As to why designated invasive in Massachusetts, seeds from suburban plantings are wind-blown into bordering forests. There, due to its shade-tolerant nature as a seedling and sapling, Norway maples out-compete native species. The dense canopy it creates combined with its shallow root system means that forest diversity declines. The loss of understory plants cascades into a less hospitable environment for insects and the animal species that prey on them.

Conservation agents for Massachusetts cities and towns may consider establishing an anti-invasive plants program, but the reality is that killing mature Norway maple trees – the most effective way to stop seed production – is lower on the list than addressing faster-growing/spreading invasive species such as Oriental bittersweet and Japanese knotweed.

Previous plant winners of this column's "Invasive Species of the Year" are in a September 2012 item at Future candidates include Japanese barberry, purple loosestrife…

Wednesday, December 5, 2018

Eastern Coyotes have Wolf Genes

One hundred years ago Massachusetts had no wolves - they had been hunted to local extinction. Coyotes were not here yet. Their natural territory was mostly west of the Mississippi River. During the middle of the last century coyotes started appearing in upstate New York, and as time went on spread to the New England states. Today, most town woods, parks and golf courses have coyotes in residence. Sightings are common within Boston city limits. Estimates are that there are 5,000 to 10,000 coyotes in Massachusetts. But are these western coyotes migrating east, or something else entirely?

Eastern coyote, Mt. Auburn Cemetery, Cambridge, MA (internet download)
The answer – something else. Anyone who has visited the southwest knows the coyote as a 25-35 pound predator and scavenger more comfortable in open country than woodlands. What we have locally are coyotes, more on the order of 35-55 pounds. Their coats are thicker. Their jaws are wider and stronger. Typical coat color is a grizzled gray but can vary from creamy blonde to red or nearly solid black – the same color range seen in wolves. In the vacuum left by the absence of wolves, they are the apex predator. Although much of what they eat is still small game and fresh roadkill, they are successful hunters of deer.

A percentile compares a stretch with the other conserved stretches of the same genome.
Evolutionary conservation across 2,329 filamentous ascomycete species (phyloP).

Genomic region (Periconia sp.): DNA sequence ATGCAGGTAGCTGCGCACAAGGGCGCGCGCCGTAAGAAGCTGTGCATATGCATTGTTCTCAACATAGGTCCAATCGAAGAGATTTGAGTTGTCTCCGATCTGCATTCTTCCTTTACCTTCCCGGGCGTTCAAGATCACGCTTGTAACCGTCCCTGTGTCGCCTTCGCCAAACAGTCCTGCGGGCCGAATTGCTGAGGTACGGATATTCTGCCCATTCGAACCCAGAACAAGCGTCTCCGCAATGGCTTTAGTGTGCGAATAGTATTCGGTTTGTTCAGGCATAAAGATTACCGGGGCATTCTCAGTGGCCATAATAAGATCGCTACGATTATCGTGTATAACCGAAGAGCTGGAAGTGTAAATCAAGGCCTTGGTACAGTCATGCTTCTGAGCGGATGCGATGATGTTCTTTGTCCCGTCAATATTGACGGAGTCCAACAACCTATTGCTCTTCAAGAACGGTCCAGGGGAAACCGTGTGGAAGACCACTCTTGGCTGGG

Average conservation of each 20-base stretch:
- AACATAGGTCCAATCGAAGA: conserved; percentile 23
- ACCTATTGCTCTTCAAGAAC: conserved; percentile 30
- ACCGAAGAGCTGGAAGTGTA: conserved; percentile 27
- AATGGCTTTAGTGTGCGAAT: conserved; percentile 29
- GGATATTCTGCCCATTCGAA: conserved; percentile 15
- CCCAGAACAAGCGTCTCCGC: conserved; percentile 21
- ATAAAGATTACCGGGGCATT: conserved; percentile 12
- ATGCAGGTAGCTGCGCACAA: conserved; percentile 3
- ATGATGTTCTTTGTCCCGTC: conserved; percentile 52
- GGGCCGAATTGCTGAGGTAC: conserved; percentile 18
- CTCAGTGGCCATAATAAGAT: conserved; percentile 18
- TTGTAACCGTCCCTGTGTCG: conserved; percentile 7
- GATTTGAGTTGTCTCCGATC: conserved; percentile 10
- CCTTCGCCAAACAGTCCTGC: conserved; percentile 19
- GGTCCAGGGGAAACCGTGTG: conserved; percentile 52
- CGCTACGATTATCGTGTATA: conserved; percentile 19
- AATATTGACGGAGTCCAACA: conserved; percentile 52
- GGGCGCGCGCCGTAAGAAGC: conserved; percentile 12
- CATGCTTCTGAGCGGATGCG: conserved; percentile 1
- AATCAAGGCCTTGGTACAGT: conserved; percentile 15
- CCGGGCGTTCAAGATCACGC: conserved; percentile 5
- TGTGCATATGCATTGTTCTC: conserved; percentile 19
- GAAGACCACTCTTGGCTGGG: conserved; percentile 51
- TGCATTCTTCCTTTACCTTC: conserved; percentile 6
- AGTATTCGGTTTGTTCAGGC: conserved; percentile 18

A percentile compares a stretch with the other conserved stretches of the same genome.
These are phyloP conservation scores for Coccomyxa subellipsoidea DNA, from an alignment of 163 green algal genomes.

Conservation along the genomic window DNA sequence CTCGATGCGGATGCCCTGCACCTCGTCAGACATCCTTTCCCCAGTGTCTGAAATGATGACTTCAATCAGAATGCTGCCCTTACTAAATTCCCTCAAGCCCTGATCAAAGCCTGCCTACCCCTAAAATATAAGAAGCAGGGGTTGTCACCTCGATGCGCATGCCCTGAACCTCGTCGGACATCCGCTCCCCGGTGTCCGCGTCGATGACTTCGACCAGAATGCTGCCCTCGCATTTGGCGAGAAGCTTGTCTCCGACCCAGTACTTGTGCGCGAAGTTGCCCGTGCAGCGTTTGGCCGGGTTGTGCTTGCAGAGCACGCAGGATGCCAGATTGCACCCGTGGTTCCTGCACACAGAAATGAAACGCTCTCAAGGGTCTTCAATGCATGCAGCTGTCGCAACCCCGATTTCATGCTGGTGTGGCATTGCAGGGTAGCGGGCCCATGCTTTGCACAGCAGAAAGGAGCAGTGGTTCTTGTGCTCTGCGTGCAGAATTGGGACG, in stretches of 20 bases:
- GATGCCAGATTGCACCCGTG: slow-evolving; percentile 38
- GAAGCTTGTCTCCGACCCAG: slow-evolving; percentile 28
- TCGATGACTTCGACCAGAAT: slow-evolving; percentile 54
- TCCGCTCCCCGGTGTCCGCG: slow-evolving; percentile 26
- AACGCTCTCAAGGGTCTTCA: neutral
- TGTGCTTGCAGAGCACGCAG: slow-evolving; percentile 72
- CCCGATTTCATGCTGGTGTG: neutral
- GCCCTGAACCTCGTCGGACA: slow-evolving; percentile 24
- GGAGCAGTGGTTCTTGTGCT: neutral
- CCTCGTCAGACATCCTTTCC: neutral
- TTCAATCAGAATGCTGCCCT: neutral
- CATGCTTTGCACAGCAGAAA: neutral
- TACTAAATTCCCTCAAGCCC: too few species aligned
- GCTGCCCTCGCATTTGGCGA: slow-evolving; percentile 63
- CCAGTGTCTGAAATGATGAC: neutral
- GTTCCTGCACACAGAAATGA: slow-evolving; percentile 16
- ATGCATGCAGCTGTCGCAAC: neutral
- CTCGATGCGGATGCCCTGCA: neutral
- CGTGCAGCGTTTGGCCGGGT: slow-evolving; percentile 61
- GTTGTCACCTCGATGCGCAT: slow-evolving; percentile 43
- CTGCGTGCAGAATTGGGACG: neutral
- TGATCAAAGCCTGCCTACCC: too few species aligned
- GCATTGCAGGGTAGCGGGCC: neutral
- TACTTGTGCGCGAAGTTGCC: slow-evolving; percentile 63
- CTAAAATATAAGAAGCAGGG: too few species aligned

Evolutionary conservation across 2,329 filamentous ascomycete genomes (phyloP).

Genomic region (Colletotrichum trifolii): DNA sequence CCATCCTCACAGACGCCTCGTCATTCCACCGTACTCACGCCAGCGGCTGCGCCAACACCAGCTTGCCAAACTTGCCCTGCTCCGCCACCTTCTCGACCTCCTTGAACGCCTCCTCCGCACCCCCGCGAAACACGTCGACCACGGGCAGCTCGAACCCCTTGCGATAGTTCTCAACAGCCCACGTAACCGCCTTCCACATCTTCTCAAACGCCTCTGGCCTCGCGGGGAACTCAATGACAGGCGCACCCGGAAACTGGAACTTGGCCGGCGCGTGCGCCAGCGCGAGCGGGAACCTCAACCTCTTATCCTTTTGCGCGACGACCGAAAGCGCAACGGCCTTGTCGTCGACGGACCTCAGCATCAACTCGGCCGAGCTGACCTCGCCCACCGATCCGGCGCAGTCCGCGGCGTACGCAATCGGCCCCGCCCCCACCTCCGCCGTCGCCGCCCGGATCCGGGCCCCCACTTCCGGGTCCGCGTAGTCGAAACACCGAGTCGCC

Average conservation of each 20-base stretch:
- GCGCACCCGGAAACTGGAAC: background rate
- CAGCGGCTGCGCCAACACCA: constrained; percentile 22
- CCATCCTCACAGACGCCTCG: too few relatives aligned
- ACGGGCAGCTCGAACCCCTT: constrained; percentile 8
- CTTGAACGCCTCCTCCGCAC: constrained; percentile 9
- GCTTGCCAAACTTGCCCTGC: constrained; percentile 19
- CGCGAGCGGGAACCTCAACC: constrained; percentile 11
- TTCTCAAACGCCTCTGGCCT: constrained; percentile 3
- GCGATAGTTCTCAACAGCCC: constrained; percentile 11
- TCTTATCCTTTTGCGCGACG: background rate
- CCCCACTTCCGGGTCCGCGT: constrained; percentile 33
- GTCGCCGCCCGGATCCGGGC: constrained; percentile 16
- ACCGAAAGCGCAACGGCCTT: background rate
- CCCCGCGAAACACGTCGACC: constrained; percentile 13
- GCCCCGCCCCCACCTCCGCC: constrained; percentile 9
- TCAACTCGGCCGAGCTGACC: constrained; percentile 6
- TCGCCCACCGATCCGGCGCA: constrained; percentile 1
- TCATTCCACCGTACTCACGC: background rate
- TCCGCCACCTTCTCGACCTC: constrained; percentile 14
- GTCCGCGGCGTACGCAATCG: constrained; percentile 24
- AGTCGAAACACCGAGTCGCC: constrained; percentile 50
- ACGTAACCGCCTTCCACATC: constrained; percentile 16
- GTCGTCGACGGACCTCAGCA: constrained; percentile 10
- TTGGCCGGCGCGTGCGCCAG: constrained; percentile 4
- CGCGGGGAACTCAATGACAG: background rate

Grey wolf, average adult weight 90 pounds (internet download)
As it turns out, our local coyotes are coyote-wolf hybrids. DNA analysis confirms that coyotes migrated from the mid-west northward into Ontario and Quebec 80-100 years ago, where they mated with remnant populations of red wolves. Small numbers of these coy-wolves crossed the St. Lawrence Seaway to New York, either during winter ice-over, or perhaps on bridges. This fast-spreading, east-spreading population has been referred to as a “hybrid swarm.” Purebred “western” coyotes also moved east across Ohio and western Pennsylvania, but more slowly, and without the size change. Earlier arguments that what we see in the east are coyote-dog hybrids does not stand up to examination. Genetically, the animals are about 30 percent wolf, perhaps with a trace of dog genes. Coyotes and wolves mate in late winter for spring litters, plus males actively partake in feeding and caring of pups – two traits not seen in dogs.